Banking in the Ninth

Overcoming the Appraiser Shortage

Safety and Soundness Update

Published December 9, 2013  |  December 2013 issue

Ninth District bankers have expressed frustration in outreach meetings with a perceived inability to find qualified appraisers. In this article, we document some trends in appraiser availability and how bankers can address this challenge.

The number of appraisers has fallen nationally. The Federal Financial Institutions Examination Council (FFIEC) Appraisal Subcommittee’s 2012 Annual Report reports that the number of appraisers has declined nationally by approximately 15 percent since 2007.

According to industry sources, the primary source of the overall decline is the decreased demand for appraisers that occurred during the credit crisis. Specifically, the mortgage crisis resulted in a significant decline in the need for residential appraisals. As a result, many appraisers retired or left the industry. This outflow made it more challenging for firms in need of appraisals—even if they did not have loan growth—to acquire them.

The drop in demand in many areas also has led to changes in the regional availability of appraisers. Some of the remaining appraisers have moved to parts of the country experiencing more loan growth. This shift benefits some areas of the Ninth District. For example, the number of approved appraisers has grown in western North Dakota. Of course, this shift has left other banks with few options.

The Appraisal Institute expects the number of appraisers to further decline by 25 percent to 35 percent over the next 10 years due, in part, to the high cost of entry into the appraisal field (in terms of both time and funds). Higher costs have already led to reduced entry into the position. These costs will likely continue to increase. Prospective appraisers must also meet required fieldwork experience standards to become licensed. Candidates obtain this experience through an apprenticeship or mentoring program with an existing appraiser. In 2015, changes to the formal education and mentoring requirements adopted by the Appraisal Foundation are expected to further decrease the number of new entrants into the appraisal field. Note that the Appraisal Foundation sets the minimum licensing and testing standards for all appraisers to obtain their license or certification. While individual states may add higher standards, Ninth District states have not done so in a significant way.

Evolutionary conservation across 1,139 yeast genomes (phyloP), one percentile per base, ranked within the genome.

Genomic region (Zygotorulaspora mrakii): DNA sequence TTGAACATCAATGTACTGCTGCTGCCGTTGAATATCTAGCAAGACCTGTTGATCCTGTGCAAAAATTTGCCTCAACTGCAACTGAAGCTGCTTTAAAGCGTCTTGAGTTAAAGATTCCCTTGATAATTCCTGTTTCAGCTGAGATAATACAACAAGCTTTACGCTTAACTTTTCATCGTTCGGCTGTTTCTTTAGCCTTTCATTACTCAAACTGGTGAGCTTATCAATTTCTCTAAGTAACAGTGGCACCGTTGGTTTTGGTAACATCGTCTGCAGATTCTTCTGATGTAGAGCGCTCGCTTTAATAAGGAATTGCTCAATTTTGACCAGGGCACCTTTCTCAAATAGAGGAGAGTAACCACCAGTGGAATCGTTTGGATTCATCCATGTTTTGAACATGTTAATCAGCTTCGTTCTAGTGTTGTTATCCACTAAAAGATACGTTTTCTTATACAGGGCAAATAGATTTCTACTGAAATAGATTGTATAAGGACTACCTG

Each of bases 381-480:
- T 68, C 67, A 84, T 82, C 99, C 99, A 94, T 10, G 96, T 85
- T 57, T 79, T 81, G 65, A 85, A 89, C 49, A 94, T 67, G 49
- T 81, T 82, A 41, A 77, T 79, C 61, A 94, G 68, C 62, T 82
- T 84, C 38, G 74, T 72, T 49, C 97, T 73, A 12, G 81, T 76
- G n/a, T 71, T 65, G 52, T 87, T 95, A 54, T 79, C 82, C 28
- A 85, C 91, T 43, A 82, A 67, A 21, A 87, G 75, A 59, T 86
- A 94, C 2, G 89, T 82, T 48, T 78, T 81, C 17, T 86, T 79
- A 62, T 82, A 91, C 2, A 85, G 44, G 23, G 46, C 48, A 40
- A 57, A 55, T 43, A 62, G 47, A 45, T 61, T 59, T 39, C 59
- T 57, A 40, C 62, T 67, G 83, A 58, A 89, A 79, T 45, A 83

What can bankers do in the face of reduced appraiser availability, realizing that examiners cannot waive the appraisal requirements? Options include the following:

  • Understand which transactions may not require an appraisal and use evaluations in these cases. The appraisal regulation notes three general “exceptions” in which an evaluation may be used:
    • The transaction is for less than $250M.
    • The transaction is a real estate secured business loan under $1,000M in which repayment is not dependent on the sale or cash flow of the real estate.
    • The transaction involves an existing extension of credit.
  • Where appropriate, make use of the “abundance of caution” exception to appraisal requirements. Remember, though, that the credit file must document that the use of this exception is appropriate at the time the credit is extended.
  • Develop or expand in-house real estate valuation expertise, potentially to include having a certified appraiser on staff if cost effective. Some banks have developed a strong internal real estate valuation policy and program that helps them meet most of their valuation needs.
  • Internally discuss and document in board minutes the appraisal barriers your bank is facing and develop a plan to overcome them. Thinking about ways to address the lack of appraiser availability in advance may better prepare management to address the situation in the context of a specific loan.
  • Consider whether a group of local banks may benefit from supporting a prospective appraiser through the certification process (perhaps with a commitment from the individual to practice locally for a period of time).

These suggestions will not address all cases where the shortage of appraisers delays the ability to close loans in a timely manner. There may still be situations where a bank is faced with the prospect of deciding to close a loan without first obtaining the mandated appraisal or of losing the loan prospect. Should the bank choose to make the loan prior to obtaining the appraisal, examiners will be required to cite the violation. However, their assessment of a bank’s risk management program related to collateral valuation will consider the extent to which management and the board have identified risks associated with the program and taken steps to mitigate that risk. By demonstrating that management and the board understand and have proactively taken measures to mitigate risks associated with the lack of availability of appraisers, a bank should be able to avoid examiner criticism of the risk management program.

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